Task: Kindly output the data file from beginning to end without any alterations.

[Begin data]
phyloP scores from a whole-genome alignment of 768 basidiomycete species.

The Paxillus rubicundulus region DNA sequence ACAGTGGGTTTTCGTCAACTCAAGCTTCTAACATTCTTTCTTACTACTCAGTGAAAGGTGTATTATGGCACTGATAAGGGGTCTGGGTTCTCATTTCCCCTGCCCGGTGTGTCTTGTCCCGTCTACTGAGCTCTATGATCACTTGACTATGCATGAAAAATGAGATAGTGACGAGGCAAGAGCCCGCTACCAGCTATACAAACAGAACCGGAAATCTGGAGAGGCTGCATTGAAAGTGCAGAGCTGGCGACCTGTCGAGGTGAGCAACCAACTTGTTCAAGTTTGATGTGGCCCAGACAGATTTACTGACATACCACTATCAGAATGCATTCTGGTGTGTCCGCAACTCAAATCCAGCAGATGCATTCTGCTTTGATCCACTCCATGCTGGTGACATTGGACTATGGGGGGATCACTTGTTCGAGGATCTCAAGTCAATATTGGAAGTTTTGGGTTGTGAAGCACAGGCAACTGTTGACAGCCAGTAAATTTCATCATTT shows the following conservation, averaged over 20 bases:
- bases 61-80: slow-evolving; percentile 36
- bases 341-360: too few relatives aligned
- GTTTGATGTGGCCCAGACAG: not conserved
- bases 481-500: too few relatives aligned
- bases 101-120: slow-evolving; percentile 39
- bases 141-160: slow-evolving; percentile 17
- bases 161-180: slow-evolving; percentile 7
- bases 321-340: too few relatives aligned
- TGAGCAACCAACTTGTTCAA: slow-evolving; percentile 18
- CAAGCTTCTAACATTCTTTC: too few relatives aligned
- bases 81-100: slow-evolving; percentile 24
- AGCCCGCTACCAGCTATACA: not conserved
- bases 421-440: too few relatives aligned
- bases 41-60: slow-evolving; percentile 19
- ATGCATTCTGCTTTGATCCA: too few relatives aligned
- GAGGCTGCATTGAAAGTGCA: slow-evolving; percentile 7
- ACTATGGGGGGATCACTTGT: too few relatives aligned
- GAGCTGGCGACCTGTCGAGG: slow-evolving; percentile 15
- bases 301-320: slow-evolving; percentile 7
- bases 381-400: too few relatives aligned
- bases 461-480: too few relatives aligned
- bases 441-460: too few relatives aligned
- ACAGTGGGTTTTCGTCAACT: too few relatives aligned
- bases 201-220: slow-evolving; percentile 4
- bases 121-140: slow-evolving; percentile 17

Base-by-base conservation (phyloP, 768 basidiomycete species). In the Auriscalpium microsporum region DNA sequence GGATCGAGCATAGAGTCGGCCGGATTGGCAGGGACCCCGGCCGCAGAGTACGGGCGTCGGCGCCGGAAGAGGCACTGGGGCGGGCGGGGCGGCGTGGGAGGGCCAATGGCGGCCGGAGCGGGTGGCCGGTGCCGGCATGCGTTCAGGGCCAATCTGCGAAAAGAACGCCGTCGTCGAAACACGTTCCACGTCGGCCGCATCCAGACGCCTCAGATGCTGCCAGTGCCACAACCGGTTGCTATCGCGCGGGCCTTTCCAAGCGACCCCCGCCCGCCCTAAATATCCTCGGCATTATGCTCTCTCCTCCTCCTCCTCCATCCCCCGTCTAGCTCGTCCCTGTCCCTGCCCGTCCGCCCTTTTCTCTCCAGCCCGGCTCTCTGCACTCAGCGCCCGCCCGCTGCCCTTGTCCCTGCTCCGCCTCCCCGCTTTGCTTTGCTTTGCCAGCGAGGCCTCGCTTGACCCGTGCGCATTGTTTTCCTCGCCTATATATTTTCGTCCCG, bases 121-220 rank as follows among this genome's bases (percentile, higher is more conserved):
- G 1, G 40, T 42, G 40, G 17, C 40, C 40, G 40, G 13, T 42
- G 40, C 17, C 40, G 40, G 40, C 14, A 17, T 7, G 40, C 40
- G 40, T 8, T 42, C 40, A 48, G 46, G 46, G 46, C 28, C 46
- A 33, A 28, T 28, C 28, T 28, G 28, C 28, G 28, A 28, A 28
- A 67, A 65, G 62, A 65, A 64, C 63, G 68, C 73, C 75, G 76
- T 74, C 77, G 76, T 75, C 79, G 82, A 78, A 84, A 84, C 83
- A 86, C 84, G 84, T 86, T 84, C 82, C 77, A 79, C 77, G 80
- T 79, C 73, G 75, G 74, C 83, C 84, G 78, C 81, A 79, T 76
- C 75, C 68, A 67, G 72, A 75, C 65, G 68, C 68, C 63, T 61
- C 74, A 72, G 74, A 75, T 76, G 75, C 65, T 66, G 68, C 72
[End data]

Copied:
phyloP scores from a whole-genome alignment of 768 basidiomycete species.

The Paxillus rubicundulus region DNA sequence ACAGTGGGTTTTCGTCAACTCAAGCTTCTAACATTCTTTCTTACTACTCAGTGAAAGGTGTATTATGGCACTGATAAGGGGTCTGGGTTCTCATTTCCCCTGCCCGGTGTGTCTTGTCCCGTCTACTGAGCTCTATGATCACTTGACTATGCATGAAAAATGAGATAGTGACGAGGCAAGAGCCCGCTACCAGCTATACAAACAGAACCGGAAATCTGGAGAGGCTGCATTGAAAGTGCAGAGCTGGCGACCTGTCGAGGTGAGCAACCAACTTGTTCAAGTTTGATGTGGCCCAGACAGATTTACTGACATACCACTATCAGAATGCATTCTGGTGTGTCCGCAACTCAAATCCAGCAGATGCATTCTGCTTTGATCCACTCCATGCTGGTGACATTGGACTATGGGGGGATCACTTGTTCGAGGATCTCAAGTCAATATTGGAAGTTTTGGGTTGTGAAGCACAGGCAACTGTTGACAGCCAGTAAATTTCATCATTT shows the following conservation, averaged over 20 bases:
- bases 61-80: slow-evolving; percentile 36
- bases 341-360: too few relatives aligned
- GTTTGATGTGGCCCAGACAG: not conserved
- bases 481-500: too few relatives aligned
- bases 101-120: slow-evolving; percentile 39
- bases 141-160: slow-evolving; percentile 17
- bases 161-180: slow-evolving; percentile 7
- bases 321-340: too few relatives aligned
- TGAGCAACCAACTTGTTCAA: slow-evolving; percentile 18
- CAAGCTTCTAACATTCTTTC: too few relatives aligned
- bases 81-100: slow-evolving; percentile 24
- AGCCCGCTACCAGCTATACA: not conserved
- bases 421-440: too few relatives aligned
- bases 41-60: slow-evolving; percentile 19
- ATGCATTCTGCTTTGATCCA: too few relatives aligned
- GAGGCTGCATTGAAAGTGCA: slow-evolving; percentile 7
- ACTATGGGGGGATCACTTGT: too few relatives aligned
- GAGCTGGCGACCTGTCGAGG: slow-evolving; percentile 15
- bases 301-320: slow-evolving; percentile 7
- bases 381-400: too few relatives aligned
- bases 461-480: too few relatives aligned
- bases 441-460: too few relatives aligned
- ACAGTGGGTTTTCGTCAACT: too few relatives aligned
- bases 201-220: slow-evolving; percentile 4
- bases 121-140: slow-evolving; percentile 17

Base-by-base conservation (phyloP, 768 basidiomycete species). In the Auriscalpium microsporum region DNA sequence GGATCGAGCATAGAGTCGGCCGGATTGGCAGGGACCCCGGCCGCAGAGTACGGGCGTCGGCGCCGGAAGAGGCACTGGGGCGGGCGGGGCGGCGTGGGAGGGCCAATGGCGGCCGGAGCGGGTGGCCGGTGCCGGCATGCGTTCAGGGCCAATCTGCGAAAAGAACGCCGTCGTCGAAACACGTTCCACGTCGGCCGCATCCAGACGCCTCAGATGCTGCCAGTGCCACAACCGGTTGCTATCGCGCGGGCCTTTCCAAGCGACCCCCGCCCGCCCTAAATATCCTCGGCATTATGCTCTCTCCTCCTCCTCCTCCATCCCCCGTCTAGCTCGTCCCTGTCCCTGCCCGTCCGCCCTTTTCTCTCCAGCCCGGCTCTCTGCACTCAGCGCCCGCCCGCTGCCCTTGTCCCTGCTCCGCCTCCCCGCTTTGCTTTGCTTTGCCAGCGAGGCCTCGCTTGACCCGTGCGCATTGTTTTCCTCGCCTATATATTTTCGTCCCG, bases 121-220 rank as follows among this genome's bases (percentile, higher is more conserved):
- G 1, G 40, T 42, G 40, G 17, C 40, C 40, G 40, G 13, T 42
- G 40, C 17, C 40, G 40, G 40, C 14, A 17, T 7, G 40, C 40
- G 40, T 8, T 42, C 40, A 48, G 46, G 46, G 46, C 28, C 46
- A 33, A 28, T 28, C 28, T 28, G 28, C 28, G 28, A 28, A 28
- A 67, A 65, G 62, A 65, A 64, C 63, G 68, C 73, C 75, G 76
- T 74, C 77, G 76, T 75, C 79, G 82, A 78, A 84, A 84, C 83
- A 86, C 84, G 84, T 86, T 84, C 82, C 77, A 79, C 77, G 80
- T 79, C 73, G 75, G 74, C 83, C 84, G 78, C 81, A 79, T 76
- C 75, C 68, A 67, G 72, A 75, C 65, G 68, C 68, C 63, T 61
- C 74, A 72, G 74, A 75, T 76, G 75, C 65, T 66, G 68, C 72